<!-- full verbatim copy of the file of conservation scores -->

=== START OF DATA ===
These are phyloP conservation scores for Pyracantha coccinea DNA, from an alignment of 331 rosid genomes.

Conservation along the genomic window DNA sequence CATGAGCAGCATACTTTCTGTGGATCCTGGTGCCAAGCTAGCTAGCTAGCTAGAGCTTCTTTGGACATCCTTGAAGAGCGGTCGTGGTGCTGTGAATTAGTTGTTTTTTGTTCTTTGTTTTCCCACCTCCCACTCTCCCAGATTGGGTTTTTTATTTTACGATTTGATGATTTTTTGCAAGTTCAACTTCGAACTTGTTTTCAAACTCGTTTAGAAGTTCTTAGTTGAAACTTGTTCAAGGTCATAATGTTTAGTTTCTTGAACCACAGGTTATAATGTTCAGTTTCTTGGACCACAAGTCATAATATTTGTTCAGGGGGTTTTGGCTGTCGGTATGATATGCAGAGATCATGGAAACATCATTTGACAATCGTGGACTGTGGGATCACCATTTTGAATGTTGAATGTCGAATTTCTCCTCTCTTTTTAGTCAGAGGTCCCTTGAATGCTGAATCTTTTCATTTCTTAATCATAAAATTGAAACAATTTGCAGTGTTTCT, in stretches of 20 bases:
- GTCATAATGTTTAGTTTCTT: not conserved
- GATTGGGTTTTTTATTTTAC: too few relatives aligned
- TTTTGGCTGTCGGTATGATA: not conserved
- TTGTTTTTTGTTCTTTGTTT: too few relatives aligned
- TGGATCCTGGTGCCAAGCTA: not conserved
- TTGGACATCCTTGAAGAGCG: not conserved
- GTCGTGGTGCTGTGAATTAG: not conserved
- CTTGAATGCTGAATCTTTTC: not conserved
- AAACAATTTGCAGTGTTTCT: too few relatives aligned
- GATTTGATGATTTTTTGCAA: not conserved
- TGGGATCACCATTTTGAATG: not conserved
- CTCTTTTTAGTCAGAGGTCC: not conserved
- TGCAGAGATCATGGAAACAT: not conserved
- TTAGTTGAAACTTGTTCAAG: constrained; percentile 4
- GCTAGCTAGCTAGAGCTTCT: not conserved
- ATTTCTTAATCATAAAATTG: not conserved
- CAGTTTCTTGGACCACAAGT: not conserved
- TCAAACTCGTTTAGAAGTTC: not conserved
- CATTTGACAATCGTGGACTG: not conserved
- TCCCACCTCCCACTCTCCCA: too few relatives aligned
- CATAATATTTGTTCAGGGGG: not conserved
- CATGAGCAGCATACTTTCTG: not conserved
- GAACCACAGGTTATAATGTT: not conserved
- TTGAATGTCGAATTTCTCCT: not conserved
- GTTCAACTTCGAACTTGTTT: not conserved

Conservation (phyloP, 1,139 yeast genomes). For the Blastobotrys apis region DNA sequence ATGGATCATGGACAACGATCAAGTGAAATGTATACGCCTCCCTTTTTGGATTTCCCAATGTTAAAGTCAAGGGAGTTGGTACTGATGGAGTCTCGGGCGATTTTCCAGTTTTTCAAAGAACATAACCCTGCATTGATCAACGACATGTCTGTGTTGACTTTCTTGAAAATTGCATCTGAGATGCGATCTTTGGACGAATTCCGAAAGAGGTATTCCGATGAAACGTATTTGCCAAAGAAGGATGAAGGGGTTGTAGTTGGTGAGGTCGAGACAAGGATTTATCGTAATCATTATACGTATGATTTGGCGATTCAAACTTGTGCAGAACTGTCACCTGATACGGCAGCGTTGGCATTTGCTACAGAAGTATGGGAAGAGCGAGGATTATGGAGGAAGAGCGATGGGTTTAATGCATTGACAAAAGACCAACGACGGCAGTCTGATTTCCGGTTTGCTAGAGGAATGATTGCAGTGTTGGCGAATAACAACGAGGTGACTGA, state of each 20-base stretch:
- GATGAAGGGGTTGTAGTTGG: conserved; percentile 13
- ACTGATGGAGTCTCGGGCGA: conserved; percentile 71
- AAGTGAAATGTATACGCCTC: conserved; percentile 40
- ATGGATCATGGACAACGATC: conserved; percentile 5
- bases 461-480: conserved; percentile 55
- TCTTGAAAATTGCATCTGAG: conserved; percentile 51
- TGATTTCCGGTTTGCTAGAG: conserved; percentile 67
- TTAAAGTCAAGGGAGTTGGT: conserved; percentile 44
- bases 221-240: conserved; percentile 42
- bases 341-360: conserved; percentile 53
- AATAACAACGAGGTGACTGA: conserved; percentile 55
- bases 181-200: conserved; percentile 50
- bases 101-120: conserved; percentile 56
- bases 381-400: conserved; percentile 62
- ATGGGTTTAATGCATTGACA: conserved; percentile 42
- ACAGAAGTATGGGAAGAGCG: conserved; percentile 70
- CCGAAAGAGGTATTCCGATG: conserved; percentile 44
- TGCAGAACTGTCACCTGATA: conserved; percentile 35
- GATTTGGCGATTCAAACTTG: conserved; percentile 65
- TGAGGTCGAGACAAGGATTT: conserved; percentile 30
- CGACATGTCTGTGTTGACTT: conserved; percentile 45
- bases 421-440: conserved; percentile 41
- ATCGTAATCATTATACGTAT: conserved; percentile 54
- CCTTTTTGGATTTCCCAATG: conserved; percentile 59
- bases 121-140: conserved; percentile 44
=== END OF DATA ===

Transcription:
These are phyloP conservation scores for Pyracantha coccinea DNA, from an alignment of 331 rosid genomes.

Conservation along the genomic window DNA sequence CATGAGCAGCATACTTTCTGTGGATCCTGGTGCCAAGCTAGCTAGCTAGCTAGAGCTTCTTTGGACATCCTTGAAGAGCGGTCGTGGTGCTGTGAATTAGTTGTTTTTTGTTCTTTGTTTTCCCACCTCCCACTCTCCCAGATTGGGTTTTTTATTTTACGATTTGATGATTTTTTGCAAGTTCAACTTCGAACTTGTTTTCAAACTCGTTTAGAAGTTCTTAGTTGAAACTTGTTCAAGGTCATAATGTTTAGTTTCTTGAACCACAGGTTATAATGTTCAGTTTCTTGGACCACAAGTCATAATATTTGTTCAGGGGGTTTTGGCTGTCGGTATGATATGCAGAGATCATGGAAACATCATTTGACAATCGTGGACTGTGGGATCACCATTTTGAATGTTGAATGTCGAATTTCTCCTCTCTTTTTAGTCAGAGGTCCCTTGAATGCTGAATCTTTTCATTTCTTAATCATAAAATTGAAACAATTTGCAGTGTTTCT, in stretches of 20 bases:
- GTCATAATGTTTAGTTTCTT: not conserved
- GATTGGGTTTTTTATTTTAC: too few relatives aligned
- TTTTGGCTGTCGGTATGATA: not conserved
- TTGTTTTTTGTTCTTTGTTT: too few relatives aligned
- TGGATCCTGGTGCCAAGCTA: not conserved
- TTGGACATCCTTGAAGAGCG: not conserved
- GTCGTGGTGCTGTGAATTAG: not conserved
- CTTGAATGCTGAATCTTTTC: not conserved
- AAACAATTTGCAGTGTTTCT: too few relatives aligned
- GATTTGATGATTTTTTGCAA: not conserved
- TGGGATCACCATTTTGAATG: not conserved
- CTCTTTTTAGTCAGAGGTCC: not conserved
- TGCAGAGATCATGGAAACAT: not conserved
- TTAGTTGAAACTTGTTCAAG: constrained; percentile 4
- GCTAGCTAGCTAGAGCTTCT: not conserved
- ATTTCTTAATCATAAAATTG: not conserved
- CAGTTTCTTGGACCACAAGT: not conserved
- TCAAACTCGTTTAGAAGTTC: not conserved
- CATTTGACAATCGTGGACTG: not conserved
- TCCCACCTCCCACTCTCCCA: too few relatives aligned
- CATAATATTTGTTCAGGGGG: not conserved
- CATGAGCAGCATACTTTCTG: not conserved
- GAACCACAGGTTATAATGTT: not conserved
- TTGAATGTCGAATTTCTCCT: not conserved
- GTTCAACTTCGAACTTGTTT: not conserved

Conservation (phyloP, 1,139 yeast genomes). For the Blastobotrys apis region DNA sequence ATGGATCATGGACAACGATCAAGTGAAATGTATACGCCTCCCTTTTTGGATTTCCCAATGTTAAAGTCAAGGGAGTTGGTACTGATGGAGTCTCGGGCGATTTTCCAGTTTTTCAAAGAACATAACCCTGCATTGATCAACGACATGTCTGTGTTGACTTTCTTGAAAATTGCATCTGAGATGCGATCTTTGGACGAATTCCGAAAGAGGTATTCCGATGAAACGTATTTGCCAAAGAAGGATGAAGGGGTTGTAGTTGGTGAGGTCGAGACAAGGATTTATCGTAATCATTATACGTATGATTTGGCGATTCAAACTTGTGCAGAACTGTCACCTGATACGGCAGCGTTGGCATTTGCTACAGAAGTATGGGAAGAGCGAGGATTATGGAGGAAGAGCGATGGGTTTAATGCATTGACAAAAGACCAACGACGGCAGTCTGATTTCCGGTTTGCTAGAGGAATGATTGCAGTGTTGGCGAATAACAACGAGGTGACTGA, state of each 20-base stretch:
- GATGAAGGGGTTGTAGTTGG: conserved; percentile 13
- ACTGATGGAGTCTCGGGCGA: conserved; percentile 71
- AAGTGAAATGTATACGCCTC: conserved; percentile 40
- ATGGATCATGGACAACGATC: conserved; percentile 5
- bases 461-480: conserved; percentile 55
- TCTTGAAAATTGCATCTGAG: conserved; percentile 51
- TGATTTCCGGTTTGCTAGAG: conserved; percentile 67
- TTAAAGTCAAGGGAGTTGGT: conserved; percentile 44
- bases 221-240: conserved; percentile 42
- bases 341-360: conserved; percentile 53
- AATAACAACGAGGTGACTGA: conserved; percentile 55
- bases 181-200: conserved; percentile 50
- bases 101-120: conserved; percentile 56
- bases 381-400: conserved; percentile 62
- ATGGGTTTAATGCATTGACA: conserved; percentile 42
- ACAGAAGTATGGGAAGAGCG: conserved; percentile 70
- CCGAAAGAGGTATTCCGATG: conserved; percentile 44
- TGCAGAACTGTCACCTGATA: conserved; percentile 35
- GATTTGGCGATTCAAACTTG: conserved; percentile 65
- TGAGGTCGAGACAAGGATTT: conserved; percentile 30
- CGACATGTCTGTGTTGACTT: conserved; percentile 45
- bases 421-440: conserved; percentile 41
- ATCGTAATCATTATACGTAT: conserved; percentile 54
- CCTTTTTGGATTTCCCAATG: conserved; percentile 59
- bases 121-140: conserved; percentile 44